Brand on the Run
Earlier this month, an employee at a Philadelphia Starbucks called the cops after two men refused to leave the premises. The men, who were both African American, claimed to be waiting for a friend to show up. The Starbucks manager, who was white, told police the men were committing “disturbance and trespass.” A video of the incident went viral; Starbucks issued a tepid statement expressing “disappointment” and promising it wouldn’t happen again. The statement, which was widely viewed as insufficient, prompted even greater outrage and triggered the threat of a boycott. In an effort to stop the bleeding, Starbucks apologized again, this time more pointedly, and announced they would close eight thousand of its U.S. locations on May 29, so all employees could attend a day of sensitivity training.
On first glance, this all looked to be a net win in the ever-thorny quest for racial equity in America. The manager’s quotidian racism is the sort of behavior that can be weeded out through training, which should be a mandatory feature of any workplace. True, it shouldn’t have taken a PR crisis to make this a part of Starbucks’ employment program, but better late than never. You could argue that their abrupt implementation of the policy smacks of a publicity stunt or applaud the coffee leviathan for taking action so swiftly.
Still, this face-saving endgame can’t help but invite deep skepticism. Starbucks executives, in the face of mounting consumer pressure, didn’t just get out in front of the situation and seize control of the narrative. They turned it into a brand moment that allowed them to repair, and possibly reinforce, the perception of Starbucks as a corporation with good politics. Even though Starbucks’ handling of the situation was a mess, the company was able to exploit and reinforce the idea that a corporation can aspire to good politics. Indeed, the PR blitz sought to persuade the world that Starbucks was not only good, but that it was earnestly striving to do better.
And this is where things get decidedly sinister. In hailing this latest feint toward corporate self-reform, we engage in a classic bit of neoliberal wish-fulfillment fantasy. However unconsciously, we talk about corporations’ politics as malleable when in reality, they’re uniform and disturbing. A huge multi-national company like Starbucks is inextricably plugged into the system of global capitalism and, as such, is complicit in all the forms of oppression that this system engenders or heightens. But in the age of branding, corporations aren’t just business entities. Our view of ourselves as discerning consumers leads to a corresponding desire for a personal, meaningful relationship with the products and services that keep our all-consuming egos aloft.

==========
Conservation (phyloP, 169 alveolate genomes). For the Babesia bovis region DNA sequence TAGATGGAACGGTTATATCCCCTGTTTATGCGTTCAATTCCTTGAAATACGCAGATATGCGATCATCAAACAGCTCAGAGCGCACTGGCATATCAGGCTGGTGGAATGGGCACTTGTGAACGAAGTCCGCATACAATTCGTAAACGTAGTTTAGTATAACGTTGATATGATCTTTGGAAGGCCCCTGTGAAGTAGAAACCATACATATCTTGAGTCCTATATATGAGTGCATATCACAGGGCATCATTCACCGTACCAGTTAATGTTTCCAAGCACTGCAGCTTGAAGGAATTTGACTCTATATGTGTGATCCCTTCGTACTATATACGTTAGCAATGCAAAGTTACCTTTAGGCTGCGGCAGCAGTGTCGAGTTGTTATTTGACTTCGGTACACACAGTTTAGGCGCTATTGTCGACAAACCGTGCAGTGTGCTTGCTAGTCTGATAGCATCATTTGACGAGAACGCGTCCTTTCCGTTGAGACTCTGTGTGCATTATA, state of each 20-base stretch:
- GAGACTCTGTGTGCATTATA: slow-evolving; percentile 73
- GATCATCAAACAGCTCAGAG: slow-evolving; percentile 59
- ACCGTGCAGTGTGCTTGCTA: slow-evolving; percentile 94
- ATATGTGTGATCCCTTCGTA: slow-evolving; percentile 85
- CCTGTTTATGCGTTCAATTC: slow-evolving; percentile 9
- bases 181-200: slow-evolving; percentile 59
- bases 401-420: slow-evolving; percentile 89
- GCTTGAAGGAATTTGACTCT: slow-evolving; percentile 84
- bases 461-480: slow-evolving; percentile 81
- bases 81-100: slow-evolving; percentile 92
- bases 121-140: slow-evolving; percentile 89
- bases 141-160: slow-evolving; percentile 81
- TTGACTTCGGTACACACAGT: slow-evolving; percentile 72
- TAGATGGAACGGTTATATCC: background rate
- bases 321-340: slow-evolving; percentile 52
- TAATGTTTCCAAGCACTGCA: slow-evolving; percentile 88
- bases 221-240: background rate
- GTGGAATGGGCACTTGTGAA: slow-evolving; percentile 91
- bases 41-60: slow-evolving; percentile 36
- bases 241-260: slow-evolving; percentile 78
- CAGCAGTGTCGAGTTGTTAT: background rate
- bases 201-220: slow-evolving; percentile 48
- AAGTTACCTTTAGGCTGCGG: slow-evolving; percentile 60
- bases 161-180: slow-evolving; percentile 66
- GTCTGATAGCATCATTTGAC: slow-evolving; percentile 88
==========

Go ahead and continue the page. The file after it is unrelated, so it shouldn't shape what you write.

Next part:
By pretending to make peace with its critics, Starbucks successfully props up the lie that there’s any peace to be made.
To fill out this equation, brands take on an anthropomorphic life of their own. Because of our need to engage with them on a personal level, brands are understood as possessing their own distinctive personalities, inclinations, voices, vibes, and yes, politics, in the same way an individual would. This logic has proven hugely controversial when brands and the corporations creating them claim civic equality with the rest of us (cf. the Citizens United and Hobby Lobby decisions by the Roberts Court). But the same image of corporations-as-brand-buddies goes unchecked and unquestioned in the broader consumer marketplace.
As if in recognition of these civic-procedural guardrails, brand politics understands its own limitations; a brand can only say so much, or weigh in on so many issues, before larger, interdependent systems start to creep into view. In other words, our brands tend to practice a la carte politics, taking up issues in isolation and referring to them glibly as “causes.” It’s how you get self-appointed #BlackLivesMatter leader DeRay Mckesson giving a talk sponsored by the flagrantly racist mortgage moguls at Wells Fargo—as if police brutality could be neatly separated out from predatory lending and other forms of economic oppression. When the radical, intersectional critique advanced by BLM gets reduced to a single talking point, it becomes ripe for corporate appropriation.
We see this same dynamic reflected in the outrage that greeted the Starbucks incident: the problem is taken in isolation—as “Starbucks has to deal with its employees’ racism”—and then addressed easily through the right splashy measures (like the sensitivity furlough, or the still more gimmicky “Race Together” initiative of 2015). And voila: the offending corporation is spared the thankless ordeal of owning up to the full extent of its unsavory behavior. And in granting our corporate chieftains such generous self-confected alibis, we’re also letting ourselves off the hook: We’re willing to forgive corporations, to allow them to put on a brave face, because we intuitively treat them as brands that reflect who we are or want to be.